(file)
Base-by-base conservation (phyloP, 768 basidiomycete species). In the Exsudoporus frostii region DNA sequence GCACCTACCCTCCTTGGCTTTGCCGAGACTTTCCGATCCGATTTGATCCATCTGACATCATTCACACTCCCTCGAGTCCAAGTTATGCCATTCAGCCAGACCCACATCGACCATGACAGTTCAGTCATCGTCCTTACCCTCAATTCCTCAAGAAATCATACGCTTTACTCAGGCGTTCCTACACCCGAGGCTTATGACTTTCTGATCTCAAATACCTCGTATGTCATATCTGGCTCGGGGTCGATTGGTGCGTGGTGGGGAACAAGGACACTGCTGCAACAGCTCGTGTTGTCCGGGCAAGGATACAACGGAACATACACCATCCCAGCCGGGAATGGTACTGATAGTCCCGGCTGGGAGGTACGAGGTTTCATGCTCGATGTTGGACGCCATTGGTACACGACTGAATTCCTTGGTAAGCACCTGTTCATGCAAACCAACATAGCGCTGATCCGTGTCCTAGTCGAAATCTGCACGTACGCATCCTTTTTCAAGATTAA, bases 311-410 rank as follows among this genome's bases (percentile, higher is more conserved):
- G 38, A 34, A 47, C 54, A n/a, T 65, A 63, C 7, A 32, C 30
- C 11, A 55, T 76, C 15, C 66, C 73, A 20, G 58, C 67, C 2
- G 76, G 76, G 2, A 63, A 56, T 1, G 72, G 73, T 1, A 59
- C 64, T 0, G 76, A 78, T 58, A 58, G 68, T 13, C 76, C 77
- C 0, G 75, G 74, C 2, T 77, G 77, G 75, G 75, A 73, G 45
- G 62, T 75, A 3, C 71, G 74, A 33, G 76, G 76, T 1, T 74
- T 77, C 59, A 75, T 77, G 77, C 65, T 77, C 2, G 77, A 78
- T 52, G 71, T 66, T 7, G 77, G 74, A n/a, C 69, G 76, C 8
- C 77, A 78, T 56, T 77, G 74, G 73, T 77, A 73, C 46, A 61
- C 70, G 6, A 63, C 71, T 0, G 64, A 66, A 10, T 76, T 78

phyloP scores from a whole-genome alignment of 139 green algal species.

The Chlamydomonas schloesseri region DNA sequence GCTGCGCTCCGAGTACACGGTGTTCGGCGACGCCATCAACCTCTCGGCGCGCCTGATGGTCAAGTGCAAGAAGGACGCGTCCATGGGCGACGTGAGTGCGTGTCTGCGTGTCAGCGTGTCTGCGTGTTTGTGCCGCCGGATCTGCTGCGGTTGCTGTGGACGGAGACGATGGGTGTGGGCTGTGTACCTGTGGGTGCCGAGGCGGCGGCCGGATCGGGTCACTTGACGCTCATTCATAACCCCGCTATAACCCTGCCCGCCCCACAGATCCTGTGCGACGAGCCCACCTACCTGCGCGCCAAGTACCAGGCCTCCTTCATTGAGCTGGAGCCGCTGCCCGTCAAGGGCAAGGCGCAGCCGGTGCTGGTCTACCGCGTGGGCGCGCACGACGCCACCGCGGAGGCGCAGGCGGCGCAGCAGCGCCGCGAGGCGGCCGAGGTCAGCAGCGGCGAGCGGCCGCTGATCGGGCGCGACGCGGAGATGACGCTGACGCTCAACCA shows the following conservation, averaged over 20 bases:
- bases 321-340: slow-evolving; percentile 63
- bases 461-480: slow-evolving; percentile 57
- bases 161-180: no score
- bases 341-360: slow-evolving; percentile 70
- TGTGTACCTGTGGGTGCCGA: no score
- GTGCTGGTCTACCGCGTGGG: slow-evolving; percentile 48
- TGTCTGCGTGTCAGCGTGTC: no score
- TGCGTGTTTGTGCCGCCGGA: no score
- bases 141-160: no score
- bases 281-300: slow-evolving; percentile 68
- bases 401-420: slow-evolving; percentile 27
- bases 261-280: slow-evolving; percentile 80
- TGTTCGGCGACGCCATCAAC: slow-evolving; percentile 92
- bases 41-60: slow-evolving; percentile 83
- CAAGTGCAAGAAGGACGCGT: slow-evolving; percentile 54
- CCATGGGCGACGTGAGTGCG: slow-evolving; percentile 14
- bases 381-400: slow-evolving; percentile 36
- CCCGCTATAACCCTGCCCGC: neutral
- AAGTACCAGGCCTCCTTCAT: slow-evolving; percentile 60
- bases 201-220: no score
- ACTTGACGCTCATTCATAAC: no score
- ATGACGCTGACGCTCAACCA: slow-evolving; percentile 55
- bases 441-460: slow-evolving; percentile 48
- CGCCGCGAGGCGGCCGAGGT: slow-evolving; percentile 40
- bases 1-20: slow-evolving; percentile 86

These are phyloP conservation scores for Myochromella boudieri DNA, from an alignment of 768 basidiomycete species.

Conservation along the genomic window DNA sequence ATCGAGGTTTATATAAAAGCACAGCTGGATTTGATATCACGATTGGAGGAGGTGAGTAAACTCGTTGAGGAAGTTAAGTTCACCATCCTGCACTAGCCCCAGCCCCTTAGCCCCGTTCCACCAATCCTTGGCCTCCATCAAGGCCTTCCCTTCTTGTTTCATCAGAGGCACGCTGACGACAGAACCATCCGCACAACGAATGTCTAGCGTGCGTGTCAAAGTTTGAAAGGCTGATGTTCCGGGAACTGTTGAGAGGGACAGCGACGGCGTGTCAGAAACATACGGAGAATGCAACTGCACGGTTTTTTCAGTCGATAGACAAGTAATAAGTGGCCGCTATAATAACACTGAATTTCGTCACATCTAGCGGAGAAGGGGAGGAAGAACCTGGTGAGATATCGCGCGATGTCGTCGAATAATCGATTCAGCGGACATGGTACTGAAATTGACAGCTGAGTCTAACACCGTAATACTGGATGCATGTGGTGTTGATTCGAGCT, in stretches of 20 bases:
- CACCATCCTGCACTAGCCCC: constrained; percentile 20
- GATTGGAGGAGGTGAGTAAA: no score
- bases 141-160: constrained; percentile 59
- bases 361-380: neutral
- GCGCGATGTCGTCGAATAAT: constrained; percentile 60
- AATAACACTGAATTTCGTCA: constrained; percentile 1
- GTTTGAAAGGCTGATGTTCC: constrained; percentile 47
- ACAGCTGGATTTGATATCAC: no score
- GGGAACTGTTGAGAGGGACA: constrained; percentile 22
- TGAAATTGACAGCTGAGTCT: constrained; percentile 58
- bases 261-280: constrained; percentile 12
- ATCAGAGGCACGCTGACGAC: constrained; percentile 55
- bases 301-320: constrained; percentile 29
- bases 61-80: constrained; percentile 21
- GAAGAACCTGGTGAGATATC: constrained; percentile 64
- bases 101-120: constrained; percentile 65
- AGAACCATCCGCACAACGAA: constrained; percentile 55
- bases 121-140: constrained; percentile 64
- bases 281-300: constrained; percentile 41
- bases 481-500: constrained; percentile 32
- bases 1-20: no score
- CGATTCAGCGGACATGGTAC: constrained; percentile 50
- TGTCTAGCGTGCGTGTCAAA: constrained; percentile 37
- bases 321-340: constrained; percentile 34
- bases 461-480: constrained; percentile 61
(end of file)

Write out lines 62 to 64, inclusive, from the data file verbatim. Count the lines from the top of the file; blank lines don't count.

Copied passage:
- CGATTCAGCGGACATGGTAC: constrained; percentile 50
- TGTCTAGCGTGCGTGTCAAA: constrained; percentile 37
- bases 321-340: constrained; percentile 34